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Aside from certain modesty laws that govern a persons behavious even in private, there are certain laws that govern the activity of Jewish women in the presence of men (like singing, or dressing in a modest manner). Must women observe those laws of modesty in front of gentile men?

  • Singing in front of a non-Jew,
  • Exposure (swimsuit, immodest clothing)
  • Public displays of intimacy/affection

Sources would be appreciated.

  • Source for your first sentence? I've never heard of any. A man may not listen to a woman sing [erotically, in X circumstances, etc.]. A man may not stare at a woman's body erotically. A man may not say Torah words in sight of a woman's body part that is usually covered. (And if youre thinking Dat Yehudit please show me where it is prohibited to break Dat Yehudit. She's loses her Ketubbah but that's up to her.) – Double AA Sep 11 '19 at 20:50
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    Aside from singing the question is different and needs to be reopen. – Al Berko Sep 13 '19 at 10:19
  • In this question both directions are possible. 1. We don't clearly know the boundaries of the Arayos prohibition for Gentiles. Seemingly that would include the prohibition of seducing as a branch of Arayos. Rabbis didn't discuss it enough to reach clear conclusions. 2. We can always say that the prohibition is not on חפצא (causing others to sin) but in גברא - her own behavior is unacceptable. For example, by being used to sing/undress before gentiles one can easily forget and do that in mixed or Jewish environment. – Al Berko Sep 13 '19 at 10:29
  • In addition, some may render the behavior as inappropriate on its own (like being naked alone, if we call the voice an intimate organ). Then the behavior would be prohibited generally. – Al Berko Sep 13 '19 at 10:31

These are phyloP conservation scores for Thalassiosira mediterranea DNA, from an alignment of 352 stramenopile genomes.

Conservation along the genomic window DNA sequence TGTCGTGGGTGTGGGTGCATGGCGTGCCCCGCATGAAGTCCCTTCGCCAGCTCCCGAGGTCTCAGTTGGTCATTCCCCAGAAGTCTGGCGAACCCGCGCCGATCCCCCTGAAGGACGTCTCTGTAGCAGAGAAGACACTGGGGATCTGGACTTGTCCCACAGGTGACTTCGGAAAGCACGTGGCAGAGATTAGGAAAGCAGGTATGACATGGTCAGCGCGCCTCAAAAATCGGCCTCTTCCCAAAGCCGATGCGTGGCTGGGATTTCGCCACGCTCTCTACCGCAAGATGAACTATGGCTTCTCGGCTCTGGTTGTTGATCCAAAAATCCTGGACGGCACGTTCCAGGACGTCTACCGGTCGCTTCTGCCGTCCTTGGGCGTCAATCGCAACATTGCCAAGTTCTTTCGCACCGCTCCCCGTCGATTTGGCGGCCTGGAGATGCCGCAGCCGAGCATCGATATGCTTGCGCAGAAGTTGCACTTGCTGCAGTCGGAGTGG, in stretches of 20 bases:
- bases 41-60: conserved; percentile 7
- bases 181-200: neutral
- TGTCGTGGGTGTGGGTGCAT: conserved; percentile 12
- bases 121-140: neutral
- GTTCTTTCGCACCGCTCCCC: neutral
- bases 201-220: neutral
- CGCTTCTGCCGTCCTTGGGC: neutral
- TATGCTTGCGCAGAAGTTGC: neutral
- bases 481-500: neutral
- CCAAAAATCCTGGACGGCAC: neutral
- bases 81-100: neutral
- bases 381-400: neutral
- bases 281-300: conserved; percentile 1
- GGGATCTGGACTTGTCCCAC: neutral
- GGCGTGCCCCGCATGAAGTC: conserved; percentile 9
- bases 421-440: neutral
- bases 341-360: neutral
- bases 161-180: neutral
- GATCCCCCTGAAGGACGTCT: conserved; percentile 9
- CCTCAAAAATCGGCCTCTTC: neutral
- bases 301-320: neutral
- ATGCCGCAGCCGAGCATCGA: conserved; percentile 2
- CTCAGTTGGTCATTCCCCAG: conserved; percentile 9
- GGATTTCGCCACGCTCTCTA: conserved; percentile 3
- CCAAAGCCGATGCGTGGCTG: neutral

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From a purely halachic perspective, R' Ephraim Greenblatt in Shu"t Rivevos Ephraim (#491) rules that it is permitted for a Jewish woman to sing in front of a gentile male audience.

The rationale is that the prohibition for a women to act in a way that incites lustful thoughts in men is Lifnei Iver - causing men to trangress the prohibition of Hirhurim. This prohibition does not apply to gentiles.

  • I'm not sure whether this ruling extends to dressing in a immodest manner. This could be more than simply causing hirhurim, it may also be das yehudis – chortkov2 Sep 11 '19 at 20:41
  • Does he say the same thing about dancing at a strip club? – Double AA Sep 11 '19 at 20:41
  • The shulchan arukh rules that one may not say what you said he.wikisource.org/wiki/… – Double AA Sep 11 '19 at 20:43
  • @DoubleAA - That is ridiculously out of context. Do you think it is forbidden for a woman to wear a swimsuit when there are no men around?? Aside from general modesty laws, there are specific laws pertaining to women in front of men. – chortkov2 Sep 11 '19 at 20:44
  • This answer is ridiculously out of the context of Judaism. What else am I supposed to say? Saying that something is permitted because lifnei iver doesn't apply is missing Judaism entirely. It's out of context to conclude that everyone must shower dressed in a burka, but that doesn't make the opposite conclusion less ridiculous. – Double AA Sep 11 '19 at 20:46
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The laws of modesty (for women or men) are always important because G-d is always present. He is always watching you. See Nachmanides and Yehudah Halevi.

  • The question was clearly about the behavioral requirements of a woman in front of men, not the laws governing private behaviour. – chortkov2 Sep 11 '19 at 20:31
  • @chortkov2 If you say it only matters to dress modestly when in company with Jews, that is implying that non-Jews' opinions' do not matter. Well, what other kinds of a living organism can we think that opinions do not matter? Monkeys, respectfully. Now, would you dress up with makeup for a male-dominated market for a bunch of monkies on an island? No. so why do it for non-Jews? And you would never do it for Jews. Besides, G-d sees every moment. Trust me, I have a daughter. I know how to deal with these things. :) – Shmuel Sep 11 '19 at 20:35

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